Marlene Leiker of Bainbridge Island, Wash., began work on a clutch purse Wednesday using the Hawaiian weaving art of lau hala at the 12th annual Ka Ulu Lauhala O Kona Weaving Conference. CLICK FOR LARGE
A Big Island conference introduces the traditional Hawaiian craft to a new generation
KAILUA-KONA » More than 180 practitioners of one of Hawaii's ancient arts are getting together on the Big Island this week for the 12th annual Ka Ulu Lauhala O Kona Weaving Conference -- an event that has grown from just a handful of participants.
The gathering, which attracts beginners and experts from around the islands and beyond, includes workshops, demonstrations and plenty of time for sharing.
Although the conference, which runs through tomorrow, serves as a reunion for master weavers of fiber from the leaves of pandanus or hala trees, the focus is on passing down the traditional art form to a new and younger generation.
"We are doing this all for the benefit of the students," said Ed Kaneko, a Kona master weaver and retired engineer. "Most of the students here are past the hill already, but we have some young, young ones."
Kaneko pointed to a middle school student, Mika Tomono, as an example.
"I started him when he was 10 years old. Now he's 14, and you should see some of the hats he's making," Kaneko said. "He's become in three years more than just a student."
Among the elders is Josephine Fergerstrom. The 79-year-old Kona native, who learned her skills from her grandmother, is eager to share her knowledge.
"The next generation is very important," she said. "My grandmother said it's about being a survivor. It helps the culture to survive."
Fergerstrom said she once calculated she has woven more than 25,000 hats since she was a child.
Marlene Leiker, 54, of Bainbridge Island, Wash., said she became interested in Hawaiian culture and traditional arts while spending part of the year living on the Big Island.
"I actually picked it up at the Kona Coffee Cultural Festival demonstration last year," Leiker said as she began to shape a clutch purse. "I wanted to learn more about it."
Finding the four-day event at the Kona Village Resort was just the nudge she needed to continue her learning.
"I only get to do it when we are here on the Big Island, so this conference is great," she said. "I can't believe how many people are here."
Carol Zakahi, a second-year student, left, helped Nana Kawasaki-Jones thread a lau hala leaf through a pasta-making machine. Rolling the leaves helps soften and flatten them for use in ancient Hawaiian weaving. Big Island weavers produce mats, purses, hats and other items today for sale in shops. CLICK FOR LARGE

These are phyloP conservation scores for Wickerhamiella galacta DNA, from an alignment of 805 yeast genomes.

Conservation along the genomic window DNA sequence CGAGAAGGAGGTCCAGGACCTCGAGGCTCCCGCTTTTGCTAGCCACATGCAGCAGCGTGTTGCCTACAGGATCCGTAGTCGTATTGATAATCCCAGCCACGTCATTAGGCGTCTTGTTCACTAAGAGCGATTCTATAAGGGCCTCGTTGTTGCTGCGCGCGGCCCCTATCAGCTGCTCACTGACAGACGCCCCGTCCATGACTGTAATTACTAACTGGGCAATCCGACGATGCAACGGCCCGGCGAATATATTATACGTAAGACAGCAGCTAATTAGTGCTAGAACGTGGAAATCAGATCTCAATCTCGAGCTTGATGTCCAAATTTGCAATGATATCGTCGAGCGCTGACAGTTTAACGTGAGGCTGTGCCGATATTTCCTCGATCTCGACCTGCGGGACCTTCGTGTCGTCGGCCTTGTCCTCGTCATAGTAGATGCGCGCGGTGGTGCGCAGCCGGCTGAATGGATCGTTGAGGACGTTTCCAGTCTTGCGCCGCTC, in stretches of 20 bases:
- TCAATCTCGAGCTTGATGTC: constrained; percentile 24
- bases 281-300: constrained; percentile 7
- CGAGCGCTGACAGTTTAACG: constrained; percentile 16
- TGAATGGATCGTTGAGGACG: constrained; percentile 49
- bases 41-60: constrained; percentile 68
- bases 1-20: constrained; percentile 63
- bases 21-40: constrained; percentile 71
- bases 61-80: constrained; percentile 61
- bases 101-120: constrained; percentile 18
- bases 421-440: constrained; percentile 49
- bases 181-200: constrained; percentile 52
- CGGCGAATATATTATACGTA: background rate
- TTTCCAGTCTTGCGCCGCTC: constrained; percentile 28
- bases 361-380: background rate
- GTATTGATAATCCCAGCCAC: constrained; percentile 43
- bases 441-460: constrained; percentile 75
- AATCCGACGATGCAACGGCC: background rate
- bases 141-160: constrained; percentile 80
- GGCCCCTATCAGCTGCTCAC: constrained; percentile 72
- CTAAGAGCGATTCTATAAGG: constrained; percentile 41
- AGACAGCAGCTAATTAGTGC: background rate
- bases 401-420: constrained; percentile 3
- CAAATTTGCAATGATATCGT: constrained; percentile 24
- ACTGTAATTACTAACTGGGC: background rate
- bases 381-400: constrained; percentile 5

The 180 weavers, from interested amateurs to masters, make this one of the largest conferences in the 13-year history of the event. The first one attracted just 15 weavers.
Workshop topics for beginners include bracelets, fans, earrings and Christmas ornaments. For intermediate and advanced students, the kumu (teachers) are sharing their expertise on how to weave baskets, place mats and purses. They also are demonstrating how to "piko," which is the beginning for "papale" (hats) and other, more intricate woven objects.
Of all the ancient Hawaiian weaving arts, lau hala is the most practiced today, in part, because pandanus trees are abundant.
In the 19th century, with the arrival of Westerners, an increase in trade with the outside world brought cotton cloth and containers, leather goods and man-made fibers. Traditional weaving declined and the skill disappeared almost entirely.
By the 1930s, however, weaving had made a comeback and was a way of life for some Big Island families. They made everything from hats to coffee-picking baskets, which they traded for food at plantation stores.
Each family developed its own patterns and techniques, and would often keep their knowledge from outsiders. Groups and clubs still discourage written instructions, books or manuals.
Today, dozens of Big Island weavers still deliver newly woven purses, hats, table and floor mats, eyeglass cases and bracelets to a variety of shops frequented by residents and visitors.
Founded in 1995 by Aunty Elizabeth Maluihi Lee, who was designated a "Living Treasure" by the Office of Hawaiian Affairs in 1993, the conference has become a destination for those interested in perpetuating, preserving and ensuring the growth of the traditional art of lau hala weaving.